After leaving Bozeman for a stunningly beautiful drive through the mountains of Montana, we arrived at the very end of the road to an oasis. Recorded first in 1865 in an explorer’s diary, Chico Hot Springs became a mecca for cowboys weary of body from rugged days riding with the herd, or frail of health from hard living. They found their way to this mountain outpost from all over the western territories in the 19th century. The natural springs of earthy minerals and naturally heated waters spread by word of mouth. The story of relief from everything from saddle sores, to kidney issues to skin disorders became legend. Many others came to “plunge” just because it felt so good. There have been changes through its 150+ year evolution but the welcoming feeling as you walk through to front door remains to this day.

We arrived on a cold blustery Montana day in February of the 21st century with snow in the air, a chill in the bones and the ground crusted over. As we walked past the “Welcome Home” sign by the door, and into the large old fashioned Victorian main lodge, the fire was roaring in the wood stove, wonderful smells were creeping from the dining room, and returning guests were on a first name basis with the clerk behind the desk. Signing into their favorite room for the weekend our soon to be new friends were clearly as glad to be “home” as if they had crossed the mountains on horseback. The settled charm of a place with well over a hundred years experience at comforting guests was immediately felt by all of us. Though we had never been there before, we did indeed feel welcomed home.

My recently married daughter and her husband had a room upstairs at the Lower Lodge that made them wish they had known about Chico Hot Springs when they were making wedding plans. I resisted the urge to ask for details, but they settled into their cozy room and that is the last I heard of them all through the blustery afternoon. As I walked through the door of my room, its comfortable slightly modern western interior, four poster bed and golden wood trim provided a sense of shelter from the harsh horizontal snow outdoors. I settled into my nest with a book, reread the same paragraph several times before I realized hours had passed in peaceful comfort under the quilt.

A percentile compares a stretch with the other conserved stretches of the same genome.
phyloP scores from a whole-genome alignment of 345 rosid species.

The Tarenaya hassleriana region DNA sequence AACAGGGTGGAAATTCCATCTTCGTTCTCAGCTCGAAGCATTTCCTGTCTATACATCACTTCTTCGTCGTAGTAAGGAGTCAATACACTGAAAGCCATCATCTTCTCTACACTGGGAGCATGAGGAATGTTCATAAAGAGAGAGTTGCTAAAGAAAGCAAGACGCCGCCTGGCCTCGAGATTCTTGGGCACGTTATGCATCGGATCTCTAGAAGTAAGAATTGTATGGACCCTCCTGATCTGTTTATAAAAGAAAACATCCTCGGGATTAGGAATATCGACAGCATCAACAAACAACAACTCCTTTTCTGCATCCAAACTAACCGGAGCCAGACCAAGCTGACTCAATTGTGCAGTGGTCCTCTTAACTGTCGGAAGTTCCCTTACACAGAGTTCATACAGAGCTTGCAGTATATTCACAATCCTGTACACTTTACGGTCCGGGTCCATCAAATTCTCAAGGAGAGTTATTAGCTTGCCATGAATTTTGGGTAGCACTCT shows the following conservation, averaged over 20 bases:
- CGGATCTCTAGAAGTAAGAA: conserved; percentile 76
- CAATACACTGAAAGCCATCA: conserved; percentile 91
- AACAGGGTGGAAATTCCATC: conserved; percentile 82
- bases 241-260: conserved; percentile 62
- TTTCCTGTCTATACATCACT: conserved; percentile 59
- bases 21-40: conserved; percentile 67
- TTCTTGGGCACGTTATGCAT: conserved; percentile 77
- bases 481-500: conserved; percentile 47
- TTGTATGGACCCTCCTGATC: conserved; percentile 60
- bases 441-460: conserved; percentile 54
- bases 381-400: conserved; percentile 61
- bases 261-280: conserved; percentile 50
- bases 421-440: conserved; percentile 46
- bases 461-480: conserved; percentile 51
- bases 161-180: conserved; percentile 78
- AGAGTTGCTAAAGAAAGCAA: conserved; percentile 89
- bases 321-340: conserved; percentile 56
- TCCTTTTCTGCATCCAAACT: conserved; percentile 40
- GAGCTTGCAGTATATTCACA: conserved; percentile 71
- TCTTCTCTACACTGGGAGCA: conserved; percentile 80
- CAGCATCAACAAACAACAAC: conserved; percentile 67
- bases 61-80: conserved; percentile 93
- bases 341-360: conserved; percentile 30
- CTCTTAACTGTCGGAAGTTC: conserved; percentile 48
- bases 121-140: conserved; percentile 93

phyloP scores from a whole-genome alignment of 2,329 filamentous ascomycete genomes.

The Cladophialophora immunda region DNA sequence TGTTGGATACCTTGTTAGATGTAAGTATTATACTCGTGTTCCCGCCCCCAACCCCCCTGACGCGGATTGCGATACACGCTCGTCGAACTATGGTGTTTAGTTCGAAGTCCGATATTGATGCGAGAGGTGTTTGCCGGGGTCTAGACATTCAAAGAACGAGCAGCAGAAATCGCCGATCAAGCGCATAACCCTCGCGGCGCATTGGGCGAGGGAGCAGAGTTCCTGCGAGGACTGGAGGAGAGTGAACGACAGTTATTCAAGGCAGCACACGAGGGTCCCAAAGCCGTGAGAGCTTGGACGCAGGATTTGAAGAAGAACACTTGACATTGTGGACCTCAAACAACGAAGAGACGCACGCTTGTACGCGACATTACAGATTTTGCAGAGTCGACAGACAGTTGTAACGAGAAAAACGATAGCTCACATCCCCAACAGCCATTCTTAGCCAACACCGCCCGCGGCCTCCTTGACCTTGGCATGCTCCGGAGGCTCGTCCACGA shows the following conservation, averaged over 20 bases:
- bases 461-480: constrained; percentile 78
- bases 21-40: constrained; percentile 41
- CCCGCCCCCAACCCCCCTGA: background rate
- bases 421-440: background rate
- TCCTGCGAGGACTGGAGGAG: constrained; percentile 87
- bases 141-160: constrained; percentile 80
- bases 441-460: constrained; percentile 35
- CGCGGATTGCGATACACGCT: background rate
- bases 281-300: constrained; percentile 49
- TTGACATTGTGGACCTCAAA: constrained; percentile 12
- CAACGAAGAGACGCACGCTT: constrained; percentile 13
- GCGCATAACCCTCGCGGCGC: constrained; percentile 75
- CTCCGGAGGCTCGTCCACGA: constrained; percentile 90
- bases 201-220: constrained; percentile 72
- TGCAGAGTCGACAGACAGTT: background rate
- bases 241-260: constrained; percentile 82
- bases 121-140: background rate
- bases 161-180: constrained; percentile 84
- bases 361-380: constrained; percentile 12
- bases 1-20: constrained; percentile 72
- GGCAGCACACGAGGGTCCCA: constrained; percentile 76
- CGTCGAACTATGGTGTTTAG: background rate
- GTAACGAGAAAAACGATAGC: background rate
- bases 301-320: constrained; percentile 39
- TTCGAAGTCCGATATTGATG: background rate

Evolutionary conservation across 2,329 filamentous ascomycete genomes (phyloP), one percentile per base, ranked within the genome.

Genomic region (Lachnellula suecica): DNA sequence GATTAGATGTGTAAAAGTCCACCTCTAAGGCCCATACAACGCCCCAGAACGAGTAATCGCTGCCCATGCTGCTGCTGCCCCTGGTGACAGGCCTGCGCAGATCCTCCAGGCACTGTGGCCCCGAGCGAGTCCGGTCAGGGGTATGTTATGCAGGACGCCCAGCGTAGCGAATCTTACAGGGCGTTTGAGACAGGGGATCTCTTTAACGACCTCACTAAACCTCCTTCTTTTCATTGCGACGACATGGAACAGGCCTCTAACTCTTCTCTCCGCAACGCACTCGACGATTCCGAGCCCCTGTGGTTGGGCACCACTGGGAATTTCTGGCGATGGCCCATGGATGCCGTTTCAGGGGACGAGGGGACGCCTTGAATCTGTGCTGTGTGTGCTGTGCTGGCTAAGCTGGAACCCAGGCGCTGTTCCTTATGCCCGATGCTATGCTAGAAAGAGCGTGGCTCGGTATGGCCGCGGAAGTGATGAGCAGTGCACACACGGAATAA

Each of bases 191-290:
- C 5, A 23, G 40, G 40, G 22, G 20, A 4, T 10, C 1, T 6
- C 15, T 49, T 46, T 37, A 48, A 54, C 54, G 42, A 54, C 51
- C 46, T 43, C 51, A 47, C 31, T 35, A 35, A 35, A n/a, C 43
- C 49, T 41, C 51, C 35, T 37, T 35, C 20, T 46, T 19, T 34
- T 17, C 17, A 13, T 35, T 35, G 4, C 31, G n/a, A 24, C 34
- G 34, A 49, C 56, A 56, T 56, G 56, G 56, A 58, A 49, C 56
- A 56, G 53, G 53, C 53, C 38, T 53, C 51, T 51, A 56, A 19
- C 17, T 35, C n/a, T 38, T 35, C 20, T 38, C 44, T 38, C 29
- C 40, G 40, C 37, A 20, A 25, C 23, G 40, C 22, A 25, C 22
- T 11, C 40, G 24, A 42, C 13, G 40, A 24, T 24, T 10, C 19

Exploring before dinner I found the Horse Barn, and was greeted by several horses with a layer of snow on their backs, and a sweet dusting of snow in their eyelashes. Chico is famous for horseback trail rides into adjacent Yellowstone National Park, carriage rides through the mountains, and ponies to introduce younger people to the ways of horses. The mountains surrounding Chico inspire the spirit of exploring on horseback. I also found that dog sledding tours were available. I was very sorry to miss the chance to see the mountains from a sled with a team of dogs, or from the back of a horse as there is something of that quiet way of travel that stirs the soul in these huge rugged mountains. Every direction you turn the mountains call like a song on the wind.

After a while, the newlyweds emerged and we decided to take the “plunge” in the hot springs ourselves. Bathing suits in hand we ventured back to the main lodge, through the long winding halls to the huge natural spring pools. On the way we be became acquainted with much of the history at this end of the road. The walls are covered with over a century’s worth of photos, maps, newspapers and other bits of history which tell a wonderful story of a remote natural resource that has evolved with grace. It also tuned us in to looking at everything inside around us, a real treasure trove of eclectic adventure, western history and the excitement of a Hollywood movie star outpost in the early 20th century.